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Analysis Of Men And Women Engineering Students At Ohio State

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Conference

1997 Annual Conference

Location

Milwaukee, Wisconsin

Publication Date

June 15, 1997

Start Date

June 15, 1997

End Date

June 18, 1997

ISSN

2153-5965

Page Count

8

Page Numbers

2.77.1 - 2.77.8

Permanent URL

https://peer.asee.org/6420

Download Count

76

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Paper Authors

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Jane M. Fraser

author page

Dina R. Ismail

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Abstract
NOTE: The first page of text has been automatically extracted and included below in lieu of an abstract

Session 1692

Analysis of Men and Women Engineering Students at Ohio State

J a n e M . F r a s e r , Dina R. Ismail Ohio State University

Introduction Engineering mythology describes the dean who greets the entering engineering class by saying: “look to your left and look to your right; only one of the three of you will make it through this program.” Whatever the truth of the mythology or whatever the motivation this mythical dean might have in so greeting the class, the story highlights the enormous attrition that engineering programs have.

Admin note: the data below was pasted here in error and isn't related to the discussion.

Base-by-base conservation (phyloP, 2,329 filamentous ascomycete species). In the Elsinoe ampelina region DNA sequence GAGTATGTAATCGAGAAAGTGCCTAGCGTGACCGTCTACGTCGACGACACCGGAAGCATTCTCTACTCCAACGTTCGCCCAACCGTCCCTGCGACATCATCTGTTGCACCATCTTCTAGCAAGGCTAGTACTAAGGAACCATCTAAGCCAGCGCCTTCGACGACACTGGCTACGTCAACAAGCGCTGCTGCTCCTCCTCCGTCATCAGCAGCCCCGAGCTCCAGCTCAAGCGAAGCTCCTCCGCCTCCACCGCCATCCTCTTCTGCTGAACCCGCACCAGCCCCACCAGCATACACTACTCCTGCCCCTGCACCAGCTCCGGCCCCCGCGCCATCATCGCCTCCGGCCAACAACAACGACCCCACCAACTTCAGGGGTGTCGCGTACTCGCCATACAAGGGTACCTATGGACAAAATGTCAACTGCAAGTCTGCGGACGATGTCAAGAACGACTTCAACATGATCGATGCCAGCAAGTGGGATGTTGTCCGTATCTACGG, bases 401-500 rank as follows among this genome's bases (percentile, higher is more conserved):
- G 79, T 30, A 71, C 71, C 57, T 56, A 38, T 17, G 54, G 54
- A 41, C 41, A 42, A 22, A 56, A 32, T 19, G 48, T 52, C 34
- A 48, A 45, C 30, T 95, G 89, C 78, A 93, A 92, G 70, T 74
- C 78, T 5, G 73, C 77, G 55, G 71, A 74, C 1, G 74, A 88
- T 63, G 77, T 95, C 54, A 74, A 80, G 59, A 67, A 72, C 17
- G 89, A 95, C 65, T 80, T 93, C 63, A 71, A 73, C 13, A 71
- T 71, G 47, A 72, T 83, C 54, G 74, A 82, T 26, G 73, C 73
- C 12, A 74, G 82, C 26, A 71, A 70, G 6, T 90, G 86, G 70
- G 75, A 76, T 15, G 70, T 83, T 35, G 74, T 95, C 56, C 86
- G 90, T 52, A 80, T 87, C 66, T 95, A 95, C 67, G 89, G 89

Another part of the mythology has been, however, that some part of that attrition, perhaps a great deal of it, is due to lack of academic preparedness or to lack of academic qualifications. In that view, the attrition is expected, even desirable, since the attrition is “washing out” those students who don’t “have what it takes.”

This paper reports on a study of the 1050 students who entered Ohio State in Autumn 1988 intending to major in engineering. We report four conclusions: 1 - Of the 1050 students, 29 quarters later, 34.9% had completed a degree in engineering at Ohio State, 30.8% had completed a degree in some other major at Ohio State, and 34.4% had left Ohio State without completing a degree. Indeed, our mythological professor appears to be still correct. 2 - While academic preparedness seems to account for some of the attrition, our conclusion is that it accounts for remarkably little of the difference in which students end up in which group. 3 - The women students seem to be affected more by each variable: good academic preparedness and weak academic preparedness both make bigger differences in the percent completing in engineering for the women than for the men. 4 - There is some evidence that the women students with strong nonmath skills were less likely to complete in engineering. We now present evidence in support of each of these conclusions.

Fraser, J. M., & Ismail, D. R. (1997, June), Analysis Of Men And Women Engineering Students At Ohio State Paper presented at 1997 Annual Conference, Milwaukee, Wisconsin. https://peer.asee.org/6420

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